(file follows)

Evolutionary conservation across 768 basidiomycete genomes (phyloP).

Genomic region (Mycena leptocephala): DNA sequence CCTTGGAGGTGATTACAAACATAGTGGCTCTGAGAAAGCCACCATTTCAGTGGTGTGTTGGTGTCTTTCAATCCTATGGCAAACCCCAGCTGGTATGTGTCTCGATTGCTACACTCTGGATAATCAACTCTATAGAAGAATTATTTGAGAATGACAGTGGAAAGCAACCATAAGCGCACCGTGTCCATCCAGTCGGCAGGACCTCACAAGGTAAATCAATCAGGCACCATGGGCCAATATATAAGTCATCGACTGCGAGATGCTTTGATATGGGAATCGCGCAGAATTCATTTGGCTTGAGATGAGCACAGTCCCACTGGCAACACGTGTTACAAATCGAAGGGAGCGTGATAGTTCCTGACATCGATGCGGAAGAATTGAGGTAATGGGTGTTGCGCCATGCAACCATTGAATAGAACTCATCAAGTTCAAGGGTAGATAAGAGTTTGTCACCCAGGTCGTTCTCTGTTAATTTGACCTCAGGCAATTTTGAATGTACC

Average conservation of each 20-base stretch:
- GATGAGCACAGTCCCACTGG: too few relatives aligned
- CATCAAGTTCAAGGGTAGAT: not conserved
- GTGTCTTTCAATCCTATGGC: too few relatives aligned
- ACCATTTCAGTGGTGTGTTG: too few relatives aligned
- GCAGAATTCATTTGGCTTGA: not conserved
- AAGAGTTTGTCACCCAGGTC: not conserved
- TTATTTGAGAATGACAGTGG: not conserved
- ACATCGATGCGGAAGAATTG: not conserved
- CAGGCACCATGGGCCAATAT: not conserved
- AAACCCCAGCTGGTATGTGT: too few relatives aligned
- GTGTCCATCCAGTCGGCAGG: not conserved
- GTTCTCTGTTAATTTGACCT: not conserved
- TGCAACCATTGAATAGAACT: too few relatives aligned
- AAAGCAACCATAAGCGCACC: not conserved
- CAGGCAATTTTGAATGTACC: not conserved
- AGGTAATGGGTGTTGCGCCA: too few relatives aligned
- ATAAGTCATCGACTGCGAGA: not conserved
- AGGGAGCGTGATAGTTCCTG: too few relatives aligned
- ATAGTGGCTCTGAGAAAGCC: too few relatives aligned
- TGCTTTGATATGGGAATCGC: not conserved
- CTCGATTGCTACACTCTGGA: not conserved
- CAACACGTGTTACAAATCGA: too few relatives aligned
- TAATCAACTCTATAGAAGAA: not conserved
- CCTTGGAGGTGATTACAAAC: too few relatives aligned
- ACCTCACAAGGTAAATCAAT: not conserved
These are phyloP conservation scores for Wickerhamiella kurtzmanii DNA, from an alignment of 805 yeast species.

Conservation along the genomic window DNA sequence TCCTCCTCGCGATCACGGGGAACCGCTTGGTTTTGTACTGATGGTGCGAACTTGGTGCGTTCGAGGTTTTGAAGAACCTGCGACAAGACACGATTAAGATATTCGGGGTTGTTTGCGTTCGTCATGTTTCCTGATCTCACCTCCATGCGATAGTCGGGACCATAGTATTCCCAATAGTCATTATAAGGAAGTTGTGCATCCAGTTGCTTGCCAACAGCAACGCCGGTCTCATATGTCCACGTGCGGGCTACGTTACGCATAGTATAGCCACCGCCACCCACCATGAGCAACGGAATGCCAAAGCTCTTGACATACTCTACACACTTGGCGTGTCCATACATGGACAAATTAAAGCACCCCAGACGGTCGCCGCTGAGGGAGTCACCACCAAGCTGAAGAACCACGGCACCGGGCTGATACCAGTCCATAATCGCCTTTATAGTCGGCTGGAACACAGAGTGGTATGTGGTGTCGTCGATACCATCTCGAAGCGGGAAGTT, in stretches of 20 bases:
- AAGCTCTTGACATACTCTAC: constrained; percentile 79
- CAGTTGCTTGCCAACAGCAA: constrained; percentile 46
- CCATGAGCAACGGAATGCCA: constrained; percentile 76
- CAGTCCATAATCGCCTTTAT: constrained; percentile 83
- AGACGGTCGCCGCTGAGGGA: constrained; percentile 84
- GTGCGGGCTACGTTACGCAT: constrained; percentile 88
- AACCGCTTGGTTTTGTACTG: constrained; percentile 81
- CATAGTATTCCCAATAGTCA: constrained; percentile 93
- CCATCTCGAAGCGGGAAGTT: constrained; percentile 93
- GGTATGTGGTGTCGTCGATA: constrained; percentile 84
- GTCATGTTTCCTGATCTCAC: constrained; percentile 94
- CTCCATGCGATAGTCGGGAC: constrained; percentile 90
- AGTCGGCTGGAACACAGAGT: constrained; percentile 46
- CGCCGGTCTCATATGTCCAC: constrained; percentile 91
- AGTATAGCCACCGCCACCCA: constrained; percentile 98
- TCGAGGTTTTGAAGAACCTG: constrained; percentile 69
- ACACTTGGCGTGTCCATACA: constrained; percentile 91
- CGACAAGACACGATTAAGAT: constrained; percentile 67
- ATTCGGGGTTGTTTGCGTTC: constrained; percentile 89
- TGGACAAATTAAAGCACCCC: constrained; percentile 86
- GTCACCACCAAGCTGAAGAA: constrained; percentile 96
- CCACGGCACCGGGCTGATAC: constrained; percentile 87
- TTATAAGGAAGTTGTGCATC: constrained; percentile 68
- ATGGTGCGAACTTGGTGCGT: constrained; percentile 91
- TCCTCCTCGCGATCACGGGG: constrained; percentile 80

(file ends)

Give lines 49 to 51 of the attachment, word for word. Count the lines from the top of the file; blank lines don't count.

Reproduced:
- ATTCGGGGTTGTTTGCGTTC: constrained; percentile 89
- TGGACAAATTAAAGCACCCC: constrained; percentile 86
- GTCACCACCAAGCTGAAGAA: constrained; percentile 96